A Long Day’s Ninth

I wrote about Leif Inge’s 9 Beet Stretch in my Village Voice column this week, and you should read that, but I have more to say about the piece than I have space for there. Briefly, what Norwegian composer Inge has done is stretch out, via digital software, a recording of Beethoven’s Ninth Symphony to last 24 hours without changing the pitch – and since the unstretched Ninth lasts about an hour, that means it’s 24 times as slow as normal. The whole 24 hours is coming out next month on a two-DVD set from Table of the Elements, but you can download the whole thing here, sliced into convenient 83-minute chunks. (Or maybe not so convenient, since that’s slightly too long a segment to burn to CD.)

Some of my friends, told about the project, ventured an opinion that Inge has too much time on his hands, but I find it fascinating listening. First of all, if you know the Ninth Symphony (and how many people who don’t would be reading me?), you feel like an ant in Manhattan – you can usually sort of tell where you are, but the spaces are so vast! That horribly dissonant, seven-note chord just before the tenor comes in in the fourth movement (which for some reason Inge labels the fifth) – it just goes on forever, sustaining its rage beyond reason. Melody notes glissando into each other, overlapping because you can hear the microseconds of reverb. Timpani blows rumble like tremolos. The screech of sopranos rasps slowly against your ear drum. Every oboe tone is put under a microscope, not always with beautiful results, but you learn a lot about the infinitesimal realities of sound production. My favorite movement is the Adagio (third); its dissonances last many, many seconds before finally resolving, like the Adagietto from Mahler’s Fifth Symphony conducted by Furtwangler, only much, much slower. The simple chords of the classical language become a metaphor for eternity. Beethoven’s powerhouse of a musical philosophy lesson becomes ambient music, featureless at times and changing too slowly to follow. Time truly comes to a halt.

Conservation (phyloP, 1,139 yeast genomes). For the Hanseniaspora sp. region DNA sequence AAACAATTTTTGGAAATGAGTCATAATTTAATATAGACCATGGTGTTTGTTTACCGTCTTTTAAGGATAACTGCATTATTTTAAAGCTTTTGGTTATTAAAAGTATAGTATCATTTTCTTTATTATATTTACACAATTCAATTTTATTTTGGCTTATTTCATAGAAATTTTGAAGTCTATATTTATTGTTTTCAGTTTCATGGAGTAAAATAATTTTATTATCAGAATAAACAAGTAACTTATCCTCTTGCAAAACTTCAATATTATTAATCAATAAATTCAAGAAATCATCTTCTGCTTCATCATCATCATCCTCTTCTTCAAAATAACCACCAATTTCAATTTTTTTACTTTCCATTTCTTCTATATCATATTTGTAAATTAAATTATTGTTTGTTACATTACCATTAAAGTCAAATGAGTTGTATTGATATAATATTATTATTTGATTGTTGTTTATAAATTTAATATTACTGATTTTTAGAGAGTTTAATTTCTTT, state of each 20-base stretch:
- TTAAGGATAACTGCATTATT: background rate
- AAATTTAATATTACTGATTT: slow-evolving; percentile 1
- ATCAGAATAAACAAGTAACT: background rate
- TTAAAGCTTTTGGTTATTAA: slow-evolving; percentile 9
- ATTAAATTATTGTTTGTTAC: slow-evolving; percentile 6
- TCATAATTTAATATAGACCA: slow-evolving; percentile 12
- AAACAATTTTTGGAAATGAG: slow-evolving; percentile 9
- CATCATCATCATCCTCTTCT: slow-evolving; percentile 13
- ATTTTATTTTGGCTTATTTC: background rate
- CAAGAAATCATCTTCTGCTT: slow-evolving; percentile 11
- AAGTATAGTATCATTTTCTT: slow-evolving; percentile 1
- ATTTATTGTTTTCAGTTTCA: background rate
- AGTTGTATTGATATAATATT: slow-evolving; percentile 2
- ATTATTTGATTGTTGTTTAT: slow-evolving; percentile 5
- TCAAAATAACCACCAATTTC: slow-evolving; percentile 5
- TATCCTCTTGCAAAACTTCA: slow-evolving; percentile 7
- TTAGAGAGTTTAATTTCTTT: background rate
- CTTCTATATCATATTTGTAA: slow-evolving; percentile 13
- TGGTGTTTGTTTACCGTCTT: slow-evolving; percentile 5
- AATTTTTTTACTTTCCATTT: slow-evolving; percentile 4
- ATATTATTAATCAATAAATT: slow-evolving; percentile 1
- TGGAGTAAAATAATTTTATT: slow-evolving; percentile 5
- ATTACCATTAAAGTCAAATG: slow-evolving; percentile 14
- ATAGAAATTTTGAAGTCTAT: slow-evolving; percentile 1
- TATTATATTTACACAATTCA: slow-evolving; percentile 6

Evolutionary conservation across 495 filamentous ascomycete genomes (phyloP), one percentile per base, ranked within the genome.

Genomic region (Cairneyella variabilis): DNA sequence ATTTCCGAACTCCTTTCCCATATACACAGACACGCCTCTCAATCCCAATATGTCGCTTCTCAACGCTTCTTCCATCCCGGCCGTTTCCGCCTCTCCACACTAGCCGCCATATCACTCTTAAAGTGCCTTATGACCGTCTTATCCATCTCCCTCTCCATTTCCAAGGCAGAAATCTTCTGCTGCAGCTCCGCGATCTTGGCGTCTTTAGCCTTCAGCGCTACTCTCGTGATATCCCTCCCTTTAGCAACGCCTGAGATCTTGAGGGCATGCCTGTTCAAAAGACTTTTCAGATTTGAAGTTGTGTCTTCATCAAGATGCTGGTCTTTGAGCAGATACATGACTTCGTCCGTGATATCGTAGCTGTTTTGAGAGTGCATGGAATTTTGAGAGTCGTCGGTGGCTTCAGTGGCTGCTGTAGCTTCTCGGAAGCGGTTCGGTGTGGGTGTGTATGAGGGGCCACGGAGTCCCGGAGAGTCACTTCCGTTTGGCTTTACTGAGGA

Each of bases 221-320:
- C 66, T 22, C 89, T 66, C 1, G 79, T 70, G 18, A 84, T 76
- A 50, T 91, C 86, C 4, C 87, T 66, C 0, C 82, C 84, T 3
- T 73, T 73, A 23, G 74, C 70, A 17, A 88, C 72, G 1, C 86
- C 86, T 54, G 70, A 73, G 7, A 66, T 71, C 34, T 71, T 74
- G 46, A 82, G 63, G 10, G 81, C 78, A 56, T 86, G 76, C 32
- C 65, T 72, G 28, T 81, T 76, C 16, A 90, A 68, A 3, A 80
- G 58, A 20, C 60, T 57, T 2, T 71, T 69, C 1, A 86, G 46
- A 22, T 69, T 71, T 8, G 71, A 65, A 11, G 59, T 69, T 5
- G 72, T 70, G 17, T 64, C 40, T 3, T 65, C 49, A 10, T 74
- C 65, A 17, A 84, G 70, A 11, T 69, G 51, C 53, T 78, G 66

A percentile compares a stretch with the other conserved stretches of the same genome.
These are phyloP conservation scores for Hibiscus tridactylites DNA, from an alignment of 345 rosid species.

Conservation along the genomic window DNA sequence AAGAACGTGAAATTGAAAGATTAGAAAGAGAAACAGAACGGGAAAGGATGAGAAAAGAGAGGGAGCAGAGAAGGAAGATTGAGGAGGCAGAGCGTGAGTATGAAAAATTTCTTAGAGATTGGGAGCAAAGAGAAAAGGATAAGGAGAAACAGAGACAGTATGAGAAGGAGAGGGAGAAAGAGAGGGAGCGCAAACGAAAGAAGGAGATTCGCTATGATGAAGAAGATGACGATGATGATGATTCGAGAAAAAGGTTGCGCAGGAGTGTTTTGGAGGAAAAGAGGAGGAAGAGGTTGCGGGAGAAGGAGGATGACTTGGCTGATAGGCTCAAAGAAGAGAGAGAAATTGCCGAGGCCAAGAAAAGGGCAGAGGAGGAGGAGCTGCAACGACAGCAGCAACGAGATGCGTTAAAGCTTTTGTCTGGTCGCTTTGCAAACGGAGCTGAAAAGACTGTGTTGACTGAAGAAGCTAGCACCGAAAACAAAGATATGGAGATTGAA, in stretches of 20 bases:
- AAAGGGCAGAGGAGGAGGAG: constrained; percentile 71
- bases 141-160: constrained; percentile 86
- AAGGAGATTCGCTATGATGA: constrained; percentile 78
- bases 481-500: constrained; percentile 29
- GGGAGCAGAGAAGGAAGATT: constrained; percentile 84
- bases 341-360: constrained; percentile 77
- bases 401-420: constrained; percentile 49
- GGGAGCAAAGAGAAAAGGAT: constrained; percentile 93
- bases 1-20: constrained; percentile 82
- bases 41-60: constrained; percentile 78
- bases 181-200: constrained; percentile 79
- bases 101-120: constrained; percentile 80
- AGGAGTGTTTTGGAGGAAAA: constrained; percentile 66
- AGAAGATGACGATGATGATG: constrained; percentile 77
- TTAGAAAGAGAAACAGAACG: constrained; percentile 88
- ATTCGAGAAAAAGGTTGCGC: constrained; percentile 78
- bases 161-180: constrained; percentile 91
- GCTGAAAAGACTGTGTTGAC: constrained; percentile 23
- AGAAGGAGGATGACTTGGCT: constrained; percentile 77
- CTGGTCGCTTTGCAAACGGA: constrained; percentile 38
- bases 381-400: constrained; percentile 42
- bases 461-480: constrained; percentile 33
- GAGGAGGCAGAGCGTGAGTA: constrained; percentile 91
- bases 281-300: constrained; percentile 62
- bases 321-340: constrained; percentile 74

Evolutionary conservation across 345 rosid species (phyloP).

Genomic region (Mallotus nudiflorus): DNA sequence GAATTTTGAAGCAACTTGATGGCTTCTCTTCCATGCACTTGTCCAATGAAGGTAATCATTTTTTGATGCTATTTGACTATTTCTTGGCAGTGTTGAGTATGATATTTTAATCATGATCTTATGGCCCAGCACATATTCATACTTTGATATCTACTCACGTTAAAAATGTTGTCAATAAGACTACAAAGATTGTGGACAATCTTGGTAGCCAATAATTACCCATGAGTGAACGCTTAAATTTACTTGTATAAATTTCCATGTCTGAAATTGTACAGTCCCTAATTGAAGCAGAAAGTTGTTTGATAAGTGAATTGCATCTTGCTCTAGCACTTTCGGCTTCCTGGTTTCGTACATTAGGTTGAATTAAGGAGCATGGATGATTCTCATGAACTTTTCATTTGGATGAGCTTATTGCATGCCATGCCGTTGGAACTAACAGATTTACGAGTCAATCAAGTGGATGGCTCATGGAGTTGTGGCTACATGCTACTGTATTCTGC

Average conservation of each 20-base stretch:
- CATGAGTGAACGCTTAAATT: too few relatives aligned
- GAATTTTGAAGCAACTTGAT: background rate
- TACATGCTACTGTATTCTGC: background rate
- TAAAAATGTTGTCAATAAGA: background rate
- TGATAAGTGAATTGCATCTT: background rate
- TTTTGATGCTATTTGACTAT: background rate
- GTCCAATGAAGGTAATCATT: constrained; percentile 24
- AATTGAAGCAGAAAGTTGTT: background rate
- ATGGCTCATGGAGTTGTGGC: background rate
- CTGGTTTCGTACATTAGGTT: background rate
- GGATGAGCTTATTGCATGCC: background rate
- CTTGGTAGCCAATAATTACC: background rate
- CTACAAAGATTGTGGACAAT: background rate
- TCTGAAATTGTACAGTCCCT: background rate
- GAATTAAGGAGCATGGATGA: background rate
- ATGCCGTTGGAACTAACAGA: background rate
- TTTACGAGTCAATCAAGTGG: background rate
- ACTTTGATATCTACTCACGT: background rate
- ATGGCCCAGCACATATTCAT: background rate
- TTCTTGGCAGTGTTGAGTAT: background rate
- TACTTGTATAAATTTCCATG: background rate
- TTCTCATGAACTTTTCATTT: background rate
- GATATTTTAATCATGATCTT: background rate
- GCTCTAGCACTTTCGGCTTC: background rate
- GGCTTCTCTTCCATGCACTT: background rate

Whose recording is this? Would anyone be able to tell? I can’t wait to have 12 hours of it on a DVD, so I can play it all night and wake up in the middle. It reminds me of what Stravinsky said about Schubert: asked didn’t Schubert’s music put him to sleep, Igor replied, “What does it matter if I fall asleep, so long as when I awake I think I’m in paradise?” You should check out everything from Table of the Elements, who are to the 21st century what CRI was to the 1960s and Lovely Music to the 1980s – fearless purveyors of the wildest stuff around.